Portanova: REAC, and HUD as a whole, has traditionally done all their software development through contracts and contractors. Back in 2014 now — so it’ll be five years in September — then-[REAC] IT Director Patrick Evans and our Deputy Assistant Secretary for REAC, DJ LaVoy, said, “We have breaks in service, we have contractors who leave for other contracting jobs, so there’s that loss of corporate knowledge. There’s the inefficiency; we can’t pivot these contractors to work on other high-priority things because they’re locked into a particular contract for a particular system.” For all those reasons, and I’m sure many others at the time, DJ and Patrick came together, and said, “Hey, you know, I think we can do this better ourselves. We want to hire some federal staff and hire a manager to run that organization as far as software development is concerned.”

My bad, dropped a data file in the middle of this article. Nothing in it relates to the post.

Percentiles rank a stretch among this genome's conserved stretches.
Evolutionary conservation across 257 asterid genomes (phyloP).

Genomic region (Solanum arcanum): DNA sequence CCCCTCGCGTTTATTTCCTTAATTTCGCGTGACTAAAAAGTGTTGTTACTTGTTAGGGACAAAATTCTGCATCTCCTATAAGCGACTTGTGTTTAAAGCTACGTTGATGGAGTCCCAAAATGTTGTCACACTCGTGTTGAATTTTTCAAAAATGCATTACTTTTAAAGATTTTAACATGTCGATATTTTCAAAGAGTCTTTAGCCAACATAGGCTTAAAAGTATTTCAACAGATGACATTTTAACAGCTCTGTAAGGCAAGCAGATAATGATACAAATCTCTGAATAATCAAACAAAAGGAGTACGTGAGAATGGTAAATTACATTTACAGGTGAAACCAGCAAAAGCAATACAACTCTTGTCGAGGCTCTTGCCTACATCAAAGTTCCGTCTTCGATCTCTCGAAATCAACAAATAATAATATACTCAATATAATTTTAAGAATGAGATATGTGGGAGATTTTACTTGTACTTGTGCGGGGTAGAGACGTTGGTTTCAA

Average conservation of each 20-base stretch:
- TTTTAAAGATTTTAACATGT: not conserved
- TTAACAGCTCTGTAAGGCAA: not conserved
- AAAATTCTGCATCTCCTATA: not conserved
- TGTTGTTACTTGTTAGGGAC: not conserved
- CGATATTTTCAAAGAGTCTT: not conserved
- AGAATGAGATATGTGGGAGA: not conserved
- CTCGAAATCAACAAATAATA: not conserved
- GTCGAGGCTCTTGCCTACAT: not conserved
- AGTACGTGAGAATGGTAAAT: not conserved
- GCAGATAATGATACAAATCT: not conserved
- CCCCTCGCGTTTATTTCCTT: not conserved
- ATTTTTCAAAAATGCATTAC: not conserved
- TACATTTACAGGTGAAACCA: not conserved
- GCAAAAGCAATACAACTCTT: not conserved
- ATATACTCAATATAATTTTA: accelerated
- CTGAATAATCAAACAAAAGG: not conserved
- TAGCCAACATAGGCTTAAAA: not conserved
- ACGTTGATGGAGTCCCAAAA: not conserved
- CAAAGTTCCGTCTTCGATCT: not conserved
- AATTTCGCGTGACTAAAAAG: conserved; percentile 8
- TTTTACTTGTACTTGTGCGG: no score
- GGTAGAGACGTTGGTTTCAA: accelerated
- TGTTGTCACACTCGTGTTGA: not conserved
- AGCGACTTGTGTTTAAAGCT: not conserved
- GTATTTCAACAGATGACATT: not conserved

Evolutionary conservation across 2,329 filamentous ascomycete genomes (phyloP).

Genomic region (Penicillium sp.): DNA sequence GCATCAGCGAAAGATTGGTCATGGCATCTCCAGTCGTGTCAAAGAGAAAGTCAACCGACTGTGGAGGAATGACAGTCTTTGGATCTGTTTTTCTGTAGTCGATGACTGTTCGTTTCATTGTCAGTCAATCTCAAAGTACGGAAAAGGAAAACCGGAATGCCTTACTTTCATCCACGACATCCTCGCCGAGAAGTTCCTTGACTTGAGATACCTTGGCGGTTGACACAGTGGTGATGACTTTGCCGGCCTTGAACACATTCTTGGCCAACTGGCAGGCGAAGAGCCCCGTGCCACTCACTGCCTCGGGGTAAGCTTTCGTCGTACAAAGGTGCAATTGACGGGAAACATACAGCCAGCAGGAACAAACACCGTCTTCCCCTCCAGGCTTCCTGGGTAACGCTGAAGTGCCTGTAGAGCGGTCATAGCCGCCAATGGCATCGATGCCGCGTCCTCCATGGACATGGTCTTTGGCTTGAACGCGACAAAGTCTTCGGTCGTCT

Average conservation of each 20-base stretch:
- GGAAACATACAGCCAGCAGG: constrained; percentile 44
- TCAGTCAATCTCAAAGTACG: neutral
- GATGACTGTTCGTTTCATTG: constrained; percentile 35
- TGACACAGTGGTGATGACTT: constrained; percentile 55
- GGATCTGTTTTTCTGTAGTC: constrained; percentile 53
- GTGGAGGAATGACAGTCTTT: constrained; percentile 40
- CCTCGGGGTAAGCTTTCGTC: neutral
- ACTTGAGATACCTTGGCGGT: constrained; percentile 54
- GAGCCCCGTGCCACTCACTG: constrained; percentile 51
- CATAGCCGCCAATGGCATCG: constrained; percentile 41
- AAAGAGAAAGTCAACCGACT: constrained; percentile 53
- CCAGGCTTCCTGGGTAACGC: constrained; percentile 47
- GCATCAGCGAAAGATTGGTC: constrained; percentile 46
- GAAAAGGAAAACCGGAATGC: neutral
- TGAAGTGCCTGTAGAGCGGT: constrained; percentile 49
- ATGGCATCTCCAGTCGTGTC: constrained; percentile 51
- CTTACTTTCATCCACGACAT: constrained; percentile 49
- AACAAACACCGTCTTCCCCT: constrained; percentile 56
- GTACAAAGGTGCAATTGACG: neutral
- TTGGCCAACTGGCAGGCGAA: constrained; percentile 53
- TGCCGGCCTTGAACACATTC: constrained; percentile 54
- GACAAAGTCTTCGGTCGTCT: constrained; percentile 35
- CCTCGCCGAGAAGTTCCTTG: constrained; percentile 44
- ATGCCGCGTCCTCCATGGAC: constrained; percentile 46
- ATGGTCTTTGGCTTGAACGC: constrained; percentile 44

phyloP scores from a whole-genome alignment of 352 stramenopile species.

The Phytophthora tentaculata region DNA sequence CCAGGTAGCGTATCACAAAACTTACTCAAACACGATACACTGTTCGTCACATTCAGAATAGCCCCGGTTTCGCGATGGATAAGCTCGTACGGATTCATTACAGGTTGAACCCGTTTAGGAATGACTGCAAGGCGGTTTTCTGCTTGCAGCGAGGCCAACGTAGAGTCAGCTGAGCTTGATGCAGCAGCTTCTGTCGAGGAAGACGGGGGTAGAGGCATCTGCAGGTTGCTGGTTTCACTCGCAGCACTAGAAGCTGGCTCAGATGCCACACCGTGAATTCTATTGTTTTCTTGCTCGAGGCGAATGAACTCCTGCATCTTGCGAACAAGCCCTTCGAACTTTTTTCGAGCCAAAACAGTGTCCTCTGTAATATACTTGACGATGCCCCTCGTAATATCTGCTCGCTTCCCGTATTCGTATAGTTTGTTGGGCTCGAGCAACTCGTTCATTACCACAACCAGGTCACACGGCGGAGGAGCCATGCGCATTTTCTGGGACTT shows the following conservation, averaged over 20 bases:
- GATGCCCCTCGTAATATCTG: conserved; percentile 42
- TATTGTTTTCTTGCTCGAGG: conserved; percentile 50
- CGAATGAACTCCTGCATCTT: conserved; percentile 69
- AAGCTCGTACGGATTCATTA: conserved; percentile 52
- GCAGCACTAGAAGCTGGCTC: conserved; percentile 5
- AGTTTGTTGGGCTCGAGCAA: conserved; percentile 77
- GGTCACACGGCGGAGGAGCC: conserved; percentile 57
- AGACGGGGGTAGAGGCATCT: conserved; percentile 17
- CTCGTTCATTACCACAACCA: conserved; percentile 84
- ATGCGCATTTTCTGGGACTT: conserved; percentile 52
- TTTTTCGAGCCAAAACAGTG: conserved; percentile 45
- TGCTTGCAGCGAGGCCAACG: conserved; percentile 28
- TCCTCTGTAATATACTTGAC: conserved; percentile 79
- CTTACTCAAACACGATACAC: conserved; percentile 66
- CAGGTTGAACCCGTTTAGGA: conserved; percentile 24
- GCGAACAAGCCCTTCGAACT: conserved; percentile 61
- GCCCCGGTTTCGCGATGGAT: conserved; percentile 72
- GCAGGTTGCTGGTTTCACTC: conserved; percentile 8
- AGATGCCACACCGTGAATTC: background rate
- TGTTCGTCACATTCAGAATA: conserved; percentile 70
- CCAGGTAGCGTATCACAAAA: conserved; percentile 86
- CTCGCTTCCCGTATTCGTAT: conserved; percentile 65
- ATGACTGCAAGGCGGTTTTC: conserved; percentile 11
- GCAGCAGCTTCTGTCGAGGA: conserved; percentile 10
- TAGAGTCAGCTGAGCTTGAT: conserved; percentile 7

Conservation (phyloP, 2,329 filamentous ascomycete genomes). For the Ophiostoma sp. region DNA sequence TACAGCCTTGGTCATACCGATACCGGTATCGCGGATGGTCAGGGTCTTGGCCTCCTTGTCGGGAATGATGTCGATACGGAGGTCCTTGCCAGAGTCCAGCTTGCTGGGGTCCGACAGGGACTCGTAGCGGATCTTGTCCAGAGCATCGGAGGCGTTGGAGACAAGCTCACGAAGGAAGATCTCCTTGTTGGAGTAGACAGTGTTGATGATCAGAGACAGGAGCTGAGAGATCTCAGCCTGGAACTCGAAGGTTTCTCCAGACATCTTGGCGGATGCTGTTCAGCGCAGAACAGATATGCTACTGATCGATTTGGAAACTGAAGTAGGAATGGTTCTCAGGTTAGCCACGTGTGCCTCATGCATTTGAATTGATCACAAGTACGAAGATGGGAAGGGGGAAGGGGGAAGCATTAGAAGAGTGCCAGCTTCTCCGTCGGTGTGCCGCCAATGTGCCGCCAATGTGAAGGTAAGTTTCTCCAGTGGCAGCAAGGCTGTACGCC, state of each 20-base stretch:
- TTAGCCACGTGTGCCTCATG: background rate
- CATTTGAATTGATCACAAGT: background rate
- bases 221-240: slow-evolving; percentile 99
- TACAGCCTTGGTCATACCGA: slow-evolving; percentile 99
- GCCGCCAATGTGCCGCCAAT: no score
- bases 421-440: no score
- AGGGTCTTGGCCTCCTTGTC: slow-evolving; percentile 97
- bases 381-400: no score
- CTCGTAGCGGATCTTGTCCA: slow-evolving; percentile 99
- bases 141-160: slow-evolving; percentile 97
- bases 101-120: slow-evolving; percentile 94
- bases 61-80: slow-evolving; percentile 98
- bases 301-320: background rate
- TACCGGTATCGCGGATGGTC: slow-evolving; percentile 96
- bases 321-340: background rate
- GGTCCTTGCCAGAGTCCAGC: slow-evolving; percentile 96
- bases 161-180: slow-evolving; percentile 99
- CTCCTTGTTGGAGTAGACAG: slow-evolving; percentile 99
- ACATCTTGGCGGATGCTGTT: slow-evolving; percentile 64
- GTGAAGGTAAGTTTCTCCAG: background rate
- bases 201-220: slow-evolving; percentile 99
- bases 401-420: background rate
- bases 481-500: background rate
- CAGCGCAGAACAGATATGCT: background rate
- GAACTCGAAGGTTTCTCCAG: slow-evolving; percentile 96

So in September 2014, they hired me as that manager and four software developers. We were quickly successful with the support and skillsets that we brought to the table. That team of four developers quickly grew to 10 by the end of 2014. We’re currently sitting at a staff of approximately 40 in our IT department, and about 35 of those are what we call IT specialists, our 2210 [IT management job series].

As REAC develops new software, are you also maintaining a dual environment with legacy systems?